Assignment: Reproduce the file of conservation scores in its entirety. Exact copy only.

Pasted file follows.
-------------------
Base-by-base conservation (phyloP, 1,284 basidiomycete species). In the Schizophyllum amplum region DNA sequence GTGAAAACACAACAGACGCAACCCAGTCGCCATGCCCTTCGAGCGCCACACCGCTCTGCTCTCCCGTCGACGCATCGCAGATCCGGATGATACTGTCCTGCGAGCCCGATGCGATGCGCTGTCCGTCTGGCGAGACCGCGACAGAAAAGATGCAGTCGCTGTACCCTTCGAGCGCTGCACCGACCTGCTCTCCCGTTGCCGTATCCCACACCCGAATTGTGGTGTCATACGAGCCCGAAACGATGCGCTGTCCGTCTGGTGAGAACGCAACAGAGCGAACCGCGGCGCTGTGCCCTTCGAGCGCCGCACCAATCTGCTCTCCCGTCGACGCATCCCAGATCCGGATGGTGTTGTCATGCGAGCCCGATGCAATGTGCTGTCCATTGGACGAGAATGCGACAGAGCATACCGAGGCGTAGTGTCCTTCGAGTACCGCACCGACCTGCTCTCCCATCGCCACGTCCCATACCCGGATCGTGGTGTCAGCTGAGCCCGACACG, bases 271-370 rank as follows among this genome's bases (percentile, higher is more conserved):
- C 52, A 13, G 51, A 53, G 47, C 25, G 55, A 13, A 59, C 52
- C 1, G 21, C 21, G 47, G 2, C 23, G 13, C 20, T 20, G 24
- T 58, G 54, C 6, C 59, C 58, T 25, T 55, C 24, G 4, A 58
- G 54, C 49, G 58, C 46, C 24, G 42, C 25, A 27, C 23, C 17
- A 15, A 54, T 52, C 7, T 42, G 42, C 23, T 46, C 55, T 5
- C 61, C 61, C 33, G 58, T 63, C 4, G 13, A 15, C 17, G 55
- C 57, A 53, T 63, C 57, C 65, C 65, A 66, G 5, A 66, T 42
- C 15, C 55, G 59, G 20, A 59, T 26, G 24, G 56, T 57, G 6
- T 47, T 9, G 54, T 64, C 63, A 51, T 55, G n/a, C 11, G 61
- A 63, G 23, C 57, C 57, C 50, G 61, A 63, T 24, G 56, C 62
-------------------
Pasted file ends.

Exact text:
Base-by-base conservation (phyloP, 1,284 basidiomycete species). In the Schizophyllum amplum region DNA sequence GTGAAAACACAACAGACGCAACCCAGTCGCCATGCCCTTCGAGCGCCACACCGCTCTGCTCTCCCGTCGACGCATCGCAGATCCGGATGATACTGTCCTGCGAGCCCGATGCGATGCGCTGTCCGTCTGGCGAGACCGCGACAGAAAAGATGCAGTCGCTGTACCCTTCGAGCGCTGCACCGACCTGCTCTCCCGTTGCCGTATCCCACACCCGAATTGTGGTGTCATACGAGCCCGAAACGATGCGCTGTCCGTCTGGTGAGAACGCAACAGAGCGAACCGCGGCGCTGTGCCCTTCGAGCGCCGCACCAATCTGCTCTCCCGTCGACGCATCCCAGATCCGGATGGTGTTGTCATGCGAGCCCGATGCAATGTGCTGTCCATTGGACGAGAATGCGACAGAGCATACCGAGGCGTAGTGTCCTTCGAGTACCGCACCGACCTGCTCTCCCATCGCCACGTCCCATACCCGGATCGTGGTGTCAGCTGAGCCCGACACG, bases 271-370 rank as follows among this genome's bases (percentile, higher is more conserved):
- C 52, A 13, G 51, A 53, G 47, C 25, G 55, A 13, A 59, C 52
- C 1, G 21, C 21, G 47, G 2, C 23, G 13, C 20, T 20, G 24
- T 58, G 54, C 6, C 59, C 58, T 25, T 55, C 24, G 4, A 58
- G 54, C 49, G 58, C 46, C 24, G 42, C 25, A 27, C 23, C 17
- A 15, A 54, T 52, C 7, T 42, G 42, C 23, T 46, C 55, T 5
- C 61, C 61, C 33, G 58, T 63, C 4, G 13, A 15, C 17, G 55
- C 57, A 53, T 63, C 57, C 65, C 65, A 66, G 5, A 66, T 42
- C 15, C 55, G 59, G 20, A 59, T 26, G 24, G 56, T 57, G 6
- T 47, T 9, G 54, T 64, C 63, A 51, T 55, G n/a, C 11, G 61
- A 63, G 23, C 57, C 57, C 50, G 61, A 63, T 24, G 56, C 62